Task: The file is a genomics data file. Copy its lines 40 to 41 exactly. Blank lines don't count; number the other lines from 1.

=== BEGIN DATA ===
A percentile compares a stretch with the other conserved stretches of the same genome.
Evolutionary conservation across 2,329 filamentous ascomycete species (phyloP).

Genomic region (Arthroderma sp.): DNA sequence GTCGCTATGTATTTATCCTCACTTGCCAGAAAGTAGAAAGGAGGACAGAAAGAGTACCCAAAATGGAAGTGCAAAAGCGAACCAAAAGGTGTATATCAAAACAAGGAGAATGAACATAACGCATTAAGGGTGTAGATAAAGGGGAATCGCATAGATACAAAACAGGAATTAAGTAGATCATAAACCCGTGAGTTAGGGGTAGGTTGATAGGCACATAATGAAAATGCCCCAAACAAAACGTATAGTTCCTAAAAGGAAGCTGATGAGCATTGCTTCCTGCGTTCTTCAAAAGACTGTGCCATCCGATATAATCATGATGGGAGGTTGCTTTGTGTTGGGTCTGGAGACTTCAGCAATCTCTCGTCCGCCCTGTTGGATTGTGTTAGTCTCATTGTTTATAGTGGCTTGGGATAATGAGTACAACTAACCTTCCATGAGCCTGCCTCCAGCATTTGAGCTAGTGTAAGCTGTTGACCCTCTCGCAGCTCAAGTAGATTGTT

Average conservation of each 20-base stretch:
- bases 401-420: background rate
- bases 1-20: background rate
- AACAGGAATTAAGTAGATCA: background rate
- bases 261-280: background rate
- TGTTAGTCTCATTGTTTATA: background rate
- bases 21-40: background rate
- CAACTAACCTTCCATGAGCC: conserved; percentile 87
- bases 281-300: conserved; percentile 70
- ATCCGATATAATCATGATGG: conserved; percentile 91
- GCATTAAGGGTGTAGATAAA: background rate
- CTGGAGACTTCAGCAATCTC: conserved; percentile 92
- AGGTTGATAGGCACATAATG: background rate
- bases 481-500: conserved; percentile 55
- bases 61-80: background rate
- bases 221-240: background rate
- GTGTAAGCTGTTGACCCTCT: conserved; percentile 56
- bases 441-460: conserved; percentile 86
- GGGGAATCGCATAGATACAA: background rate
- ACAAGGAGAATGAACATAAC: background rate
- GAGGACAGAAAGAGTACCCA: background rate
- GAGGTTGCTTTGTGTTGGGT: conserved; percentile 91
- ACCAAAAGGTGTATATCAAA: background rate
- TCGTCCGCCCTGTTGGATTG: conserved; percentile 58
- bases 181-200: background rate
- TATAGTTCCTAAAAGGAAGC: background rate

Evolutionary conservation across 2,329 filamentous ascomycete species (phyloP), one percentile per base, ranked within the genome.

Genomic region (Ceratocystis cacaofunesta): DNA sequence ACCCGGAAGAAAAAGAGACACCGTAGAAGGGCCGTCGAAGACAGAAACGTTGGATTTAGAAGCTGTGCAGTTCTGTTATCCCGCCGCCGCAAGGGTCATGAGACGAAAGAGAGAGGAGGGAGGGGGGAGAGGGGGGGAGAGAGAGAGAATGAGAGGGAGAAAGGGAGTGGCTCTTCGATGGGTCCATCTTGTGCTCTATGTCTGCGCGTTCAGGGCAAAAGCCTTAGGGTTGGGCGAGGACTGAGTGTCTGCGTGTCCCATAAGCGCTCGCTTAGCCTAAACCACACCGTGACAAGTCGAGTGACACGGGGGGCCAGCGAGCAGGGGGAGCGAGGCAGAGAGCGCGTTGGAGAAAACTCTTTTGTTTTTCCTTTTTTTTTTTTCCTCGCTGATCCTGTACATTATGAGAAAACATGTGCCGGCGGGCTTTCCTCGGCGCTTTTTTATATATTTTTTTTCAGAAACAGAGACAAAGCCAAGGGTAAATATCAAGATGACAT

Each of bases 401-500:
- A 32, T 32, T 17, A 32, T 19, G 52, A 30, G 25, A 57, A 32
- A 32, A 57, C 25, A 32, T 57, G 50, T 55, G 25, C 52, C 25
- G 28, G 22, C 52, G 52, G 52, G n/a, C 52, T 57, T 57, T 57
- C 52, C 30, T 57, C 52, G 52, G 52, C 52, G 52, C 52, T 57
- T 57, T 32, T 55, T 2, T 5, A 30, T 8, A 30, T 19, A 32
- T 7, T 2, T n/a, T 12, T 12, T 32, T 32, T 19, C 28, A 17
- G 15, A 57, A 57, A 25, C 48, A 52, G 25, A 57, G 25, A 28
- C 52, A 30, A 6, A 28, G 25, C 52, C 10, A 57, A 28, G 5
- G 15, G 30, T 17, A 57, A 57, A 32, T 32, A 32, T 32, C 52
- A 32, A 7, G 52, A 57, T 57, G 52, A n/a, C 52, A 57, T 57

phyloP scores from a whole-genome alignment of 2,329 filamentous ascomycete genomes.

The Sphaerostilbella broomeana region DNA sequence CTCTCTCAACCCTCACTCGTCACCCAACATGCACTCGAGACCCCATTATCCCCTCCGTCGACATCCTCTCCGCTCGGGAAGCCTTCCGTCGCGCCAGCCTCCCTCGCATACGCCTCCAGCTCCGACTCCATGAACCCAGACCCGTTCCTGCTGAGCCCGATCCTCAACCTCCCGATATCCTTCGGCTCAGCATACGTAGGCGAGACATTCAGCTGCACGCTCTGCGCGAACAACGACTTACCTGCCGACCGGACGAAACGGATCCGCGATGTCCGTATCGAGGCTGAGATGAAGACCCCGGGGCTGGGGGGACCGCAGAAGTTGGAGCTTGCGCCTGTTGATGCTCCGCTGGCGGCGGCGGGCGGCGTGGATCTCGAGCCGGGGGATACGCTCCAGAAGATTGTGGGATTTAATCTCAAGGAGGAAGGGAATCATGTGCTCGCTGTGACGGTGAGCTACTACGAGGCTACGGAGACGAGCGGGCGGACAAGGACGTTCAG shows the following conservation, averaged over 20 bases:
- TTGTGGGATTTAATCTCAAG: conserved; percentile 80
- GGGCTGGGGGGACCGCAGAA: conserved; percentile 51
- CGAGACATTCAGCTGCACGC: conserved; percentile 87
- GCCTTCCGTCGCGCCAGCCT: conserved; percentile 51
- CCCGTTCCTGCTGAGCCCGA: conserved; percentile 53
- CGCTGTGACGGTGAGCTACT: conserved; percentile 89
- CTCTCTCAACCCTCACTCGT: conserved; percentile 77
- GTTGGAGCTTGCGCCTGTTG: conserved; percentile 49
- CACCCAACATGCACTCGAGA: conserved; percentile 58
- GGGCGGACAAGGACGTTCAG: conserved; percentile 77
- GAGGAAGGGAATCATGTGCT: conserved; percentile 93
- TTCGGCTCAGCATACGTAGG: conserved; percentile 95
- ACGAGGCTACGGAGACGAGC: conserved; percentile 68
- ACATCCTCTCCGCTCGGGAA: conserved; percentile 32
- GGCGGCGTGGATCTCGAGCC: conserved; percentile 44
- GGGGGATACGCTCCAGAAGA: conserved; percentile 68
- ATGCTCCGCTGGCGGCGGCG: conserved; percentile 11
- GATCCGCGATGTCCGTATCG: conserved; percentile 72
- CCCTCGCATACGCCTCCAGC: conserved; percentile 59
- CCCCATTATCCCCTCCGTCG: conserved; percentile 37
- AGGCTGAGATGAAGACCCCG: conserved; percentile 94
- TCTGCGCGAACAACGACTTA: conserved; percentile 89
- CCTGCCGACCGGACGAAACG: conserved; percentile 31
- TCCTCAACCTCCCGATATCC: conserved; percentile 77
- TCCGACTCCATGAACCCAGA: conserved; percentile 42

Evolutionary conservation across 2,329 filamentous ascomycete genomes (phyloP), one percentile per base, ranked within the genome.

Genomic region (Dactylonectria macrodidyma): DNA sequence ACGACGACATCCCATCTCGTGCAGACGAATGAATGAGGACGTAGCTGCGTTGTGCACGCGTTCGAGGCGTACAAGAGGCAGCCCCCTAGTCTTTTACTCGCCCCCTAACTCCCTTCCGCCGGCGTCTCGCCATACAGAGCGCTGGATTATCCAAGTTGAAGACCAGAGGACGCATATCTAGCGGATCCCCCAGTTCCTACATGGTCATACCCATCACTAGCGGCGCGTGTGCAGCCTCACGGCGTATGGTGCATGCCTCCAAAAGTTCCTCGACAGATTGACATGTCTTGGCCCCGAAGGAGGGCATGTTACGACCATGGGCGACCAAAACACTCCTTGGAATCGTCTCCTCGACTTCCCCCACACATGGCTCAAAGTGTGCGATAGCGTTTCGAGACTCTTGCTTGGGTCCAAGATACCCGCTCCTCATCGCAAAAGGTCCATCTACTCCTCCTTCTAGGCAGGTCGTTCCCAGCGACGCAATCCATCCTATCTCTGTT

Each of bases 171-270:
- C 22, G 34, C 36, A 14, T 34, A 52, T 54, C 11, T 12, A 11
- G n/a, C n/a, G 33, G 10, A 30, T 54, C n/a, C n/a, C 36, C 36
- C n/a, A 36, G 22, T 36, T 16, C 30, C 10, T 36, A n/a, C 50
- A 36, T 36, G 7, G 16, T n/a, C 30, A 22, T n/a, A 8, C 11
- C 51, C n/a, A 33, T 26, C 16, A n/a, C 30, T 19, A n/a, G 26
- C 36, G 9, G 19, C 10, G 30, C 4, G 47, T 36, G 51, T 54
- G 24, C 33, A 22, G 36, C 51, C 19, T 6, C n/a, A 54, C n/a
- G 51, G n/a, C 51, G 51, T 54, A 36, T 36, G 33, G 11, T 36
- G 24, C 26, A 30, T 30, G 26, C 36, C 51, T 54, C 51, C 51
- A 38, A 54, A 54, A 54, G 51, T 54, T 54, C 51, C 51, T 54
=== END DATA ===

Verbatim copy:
- C 52, A 30, A 6, A 28, G 25, C 52, C 10, A 57, A 28, G 5
- G 15, G 30, T 17, A 57, A 57, A 32, T 32, A 32, T 32, C 52